Dog sledding in Northern Ontario is a truly unique Canadian experience. You are working with one of the oldest forms of transportation used by the early Inuit and aboriginal peoples, and close to nature, enjoying the scenic beauty of Canada’s winter months. Our feature was filmed in Temagami and took us through forests, over frozen lakes and along historic native trails. Along with learning the basics of dog sledding, harnessing and caring for the dogs, we also spent a couple of nights in a bush camp. For more information check out episode #23 in the Railway Adventures across Canada category.
The view from space – revisiting BOREAS. While filming in the boreal forest, we connected with BOREAS one of a series of international projects started in 1992 in which the whole globe was divided into a patchwork of different biomes. Each one was studied to see how it interacted with the atmosphere and the potential impact on global warming. In Prince Albert National Park scientists and environmentalists worked with NASA to study the role of the boreal forest in the earth eco-system. From the smallest leaf to the tallest tree, through winter and summer, from ground to space, everything was measured and all the data integrated. This feature shows the work involved in a project of this magnitude and some of the results that were emerging. For more information check out episode #22 in the Railway Journeys across Canada category.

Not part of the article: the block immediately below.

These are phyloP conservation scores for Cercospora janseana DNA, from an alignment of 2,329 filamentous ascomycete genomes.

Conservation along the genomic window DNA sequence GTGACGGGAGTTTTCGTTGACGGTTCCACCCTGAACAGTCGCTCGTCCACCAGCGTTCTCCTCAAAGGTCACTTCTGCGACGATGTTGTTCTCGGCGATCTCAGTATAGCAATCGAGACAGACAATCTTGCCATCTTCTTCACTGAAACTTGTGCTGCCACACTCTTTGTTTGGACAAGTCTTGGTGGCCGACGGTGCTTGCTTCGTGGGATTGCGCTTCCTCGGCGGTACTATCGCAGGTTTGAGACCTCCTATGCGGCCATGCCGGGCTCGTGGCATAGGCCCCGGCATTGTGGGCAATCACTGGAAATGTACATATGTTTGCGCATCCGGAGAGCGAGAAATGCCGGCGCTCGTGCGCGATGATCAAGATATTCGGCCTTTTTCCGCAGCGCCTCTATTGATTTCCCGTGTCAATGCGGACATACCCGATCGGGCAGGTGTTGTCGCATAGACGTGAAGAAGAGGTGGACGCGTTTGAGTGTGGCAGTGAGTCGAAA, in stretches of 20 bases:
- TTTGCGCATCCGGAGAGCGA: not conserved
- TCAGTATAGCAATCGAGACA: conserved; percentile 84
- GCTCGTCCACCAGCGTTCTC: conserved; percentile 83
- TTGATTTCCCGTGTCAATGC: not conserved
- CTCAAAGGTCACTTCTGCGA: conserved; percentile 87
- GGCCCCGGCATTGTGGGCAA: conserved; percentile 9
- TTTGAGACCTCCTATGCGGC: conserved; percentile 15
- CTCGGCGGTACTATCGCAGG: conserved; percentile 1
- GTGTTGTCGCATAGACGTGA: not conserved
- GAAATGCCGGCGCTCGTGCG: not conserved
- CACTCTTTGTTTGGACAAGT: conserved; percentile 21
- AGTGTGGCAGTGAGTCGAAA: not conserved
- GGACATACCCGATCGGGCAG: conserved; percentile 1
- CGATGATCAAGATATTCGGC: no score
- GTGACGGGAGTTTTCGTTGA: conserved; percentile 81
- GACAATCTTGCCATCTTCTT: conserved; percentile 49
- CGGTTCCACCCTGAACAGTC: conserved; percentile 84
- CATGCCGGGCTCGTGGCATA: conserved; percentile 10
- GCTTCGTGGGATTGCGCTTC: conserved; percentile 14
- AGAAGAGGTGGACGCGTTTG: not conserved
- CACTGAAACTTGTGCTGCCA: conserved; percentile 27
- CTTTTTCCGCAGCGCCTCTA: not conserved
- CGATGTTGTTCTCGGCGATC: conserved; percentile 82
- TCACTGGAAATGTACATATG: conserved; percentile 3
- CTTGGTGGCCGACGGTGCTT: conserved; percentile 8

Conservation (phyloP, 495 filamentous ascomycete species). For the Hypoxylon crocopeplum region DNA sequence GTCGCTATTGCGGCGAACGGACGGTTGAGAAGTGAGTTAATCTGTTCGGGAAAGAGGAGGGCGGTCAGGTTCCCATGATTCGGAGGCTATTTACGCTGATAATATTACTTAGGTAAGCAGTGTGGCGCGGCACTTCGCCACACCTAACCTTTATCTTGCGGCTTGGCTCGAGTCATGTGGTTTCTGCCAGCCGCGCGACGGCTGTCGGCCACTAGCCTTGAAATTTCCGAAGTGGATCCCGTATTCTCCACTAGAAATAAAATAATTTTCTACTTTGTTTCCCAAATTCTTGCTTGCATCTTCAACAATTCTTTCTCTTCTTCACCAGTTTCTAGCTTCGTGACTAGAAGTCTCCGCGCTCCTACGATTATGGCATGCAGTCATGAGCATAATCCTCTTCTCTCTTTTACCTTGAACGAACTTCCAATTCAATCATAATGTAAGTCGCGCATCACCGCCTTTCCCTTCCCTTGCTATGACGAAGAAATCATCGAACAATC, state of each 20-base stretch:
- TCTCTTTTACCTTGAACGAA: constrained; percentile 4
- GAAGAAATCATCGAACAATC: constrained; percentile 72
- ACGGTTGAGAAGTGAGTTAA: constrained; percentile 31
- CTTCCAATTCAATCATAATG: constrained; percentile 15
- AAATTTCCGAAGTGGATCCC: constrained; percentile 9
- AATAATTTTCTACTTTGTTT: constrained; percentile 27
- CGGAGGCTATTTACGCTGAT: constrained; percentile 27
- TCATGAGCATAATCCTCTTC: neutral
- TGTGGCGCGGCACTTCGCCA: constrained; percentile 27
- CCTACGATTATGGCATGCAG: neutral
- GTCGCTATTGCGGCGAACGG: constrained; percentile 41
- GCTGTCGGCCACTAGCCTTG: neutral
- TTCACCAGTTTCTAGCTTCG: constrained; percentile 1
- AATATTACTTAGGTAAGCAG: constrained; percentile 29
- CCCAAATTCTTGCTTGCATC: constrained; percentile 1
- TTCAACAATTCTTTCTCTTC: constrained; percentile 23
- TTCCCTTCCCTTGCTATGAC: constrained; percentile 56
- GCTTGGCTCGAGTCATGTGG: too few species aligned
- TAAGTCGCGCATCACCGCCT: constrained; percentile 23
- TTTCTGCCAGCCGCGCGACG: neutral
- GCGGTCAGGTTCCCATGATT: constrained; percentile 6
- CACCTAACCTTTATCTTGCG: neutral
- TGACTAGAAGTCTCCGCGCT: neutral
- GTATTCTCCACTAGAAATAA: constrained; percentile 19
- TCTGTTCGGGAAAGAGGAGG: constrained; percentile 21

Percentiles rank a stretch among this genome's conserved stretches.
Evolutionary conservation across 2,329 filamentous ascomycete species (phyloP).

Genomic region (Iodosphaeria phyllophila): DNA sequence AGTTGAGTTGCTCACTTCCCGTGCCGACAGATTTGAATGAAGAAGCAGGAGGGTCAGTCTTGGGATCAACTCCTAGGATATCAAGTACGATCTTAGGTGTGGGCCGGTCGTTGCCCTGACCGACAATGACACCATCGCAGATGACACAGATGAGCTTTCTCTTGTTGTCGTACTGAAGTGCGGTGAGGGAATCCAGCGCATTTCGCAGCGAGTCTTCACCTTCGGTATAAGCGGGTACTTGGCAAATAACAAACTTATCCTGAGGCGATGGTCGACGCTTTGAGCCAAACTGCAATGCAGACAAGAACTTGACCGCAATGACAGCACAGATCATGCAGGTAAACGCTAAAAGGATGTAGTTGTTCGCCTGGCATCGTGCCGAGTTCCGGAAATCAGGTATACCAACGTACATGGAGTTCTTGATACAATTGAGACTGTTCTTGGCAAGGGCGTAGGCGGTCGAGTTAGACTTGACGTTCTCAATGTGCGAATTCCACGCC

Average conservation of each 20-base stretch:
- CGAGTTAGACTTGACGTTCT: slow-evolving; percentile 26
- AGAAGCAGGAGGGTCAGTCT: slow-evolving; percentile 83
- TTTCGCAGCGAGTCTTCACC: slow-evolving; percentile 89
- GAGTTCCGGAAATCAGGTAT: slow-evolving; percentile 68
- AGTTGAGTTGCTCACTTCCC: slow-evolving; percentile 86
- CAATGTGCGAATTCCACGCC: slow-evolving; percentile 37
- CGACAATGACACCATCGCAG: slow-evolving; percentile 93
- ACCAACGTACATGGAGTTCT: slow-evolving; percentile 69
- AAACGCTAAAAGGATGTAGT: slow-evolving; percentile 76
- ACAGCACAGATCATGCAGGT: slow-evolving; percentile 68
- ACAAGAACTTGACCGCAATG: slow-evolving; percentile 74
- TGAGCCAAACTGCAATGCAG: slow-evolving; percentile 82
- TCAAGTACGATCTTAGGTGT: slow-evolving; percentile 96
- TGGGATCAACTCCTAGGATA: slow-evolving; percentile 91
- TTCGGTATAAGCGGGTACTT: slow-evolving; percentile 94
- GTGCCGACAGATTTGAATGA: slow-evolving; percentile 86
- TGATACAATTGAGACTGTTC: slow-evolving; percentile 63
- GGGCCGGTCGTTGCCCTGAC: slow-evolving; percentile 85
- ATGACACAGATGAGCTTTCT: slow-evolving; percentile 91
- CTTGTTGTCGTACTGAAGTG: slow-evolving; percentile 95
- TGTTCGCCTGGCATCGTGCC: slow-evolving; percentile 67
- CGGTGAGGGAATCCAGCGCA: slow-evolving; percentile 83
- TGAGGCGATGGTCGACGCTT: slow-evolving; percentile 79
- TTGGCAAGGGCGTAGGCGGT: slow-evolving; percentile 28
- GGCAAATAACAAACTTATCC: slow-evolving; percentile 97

While filming in the boreal forest, we connected with a project started in 1992, when a national park, a logging company, aboriginal communities, environmentalists and scientists got together north of the town of Prince Albert in Saskatchewan to create a Model Forest. Their combined efforts in studying the effects of extreme climates on forestry and regeneration outside of the park with the natural life cycle inside the park, helped to identify, explore and negotiate the trade-offs involved in responsibly managing their natural resources. The ten Canadian Model Forests originally selected have since played an important role in promoting a vision and providing support for the development of collaborative approaches to sustainable forest management. They have led to the formation of the International Model Forest Network with over 60 sites in 30 countries engaged in similar projects. For more information check out episode #21 in the Railway Journeys across Canada category.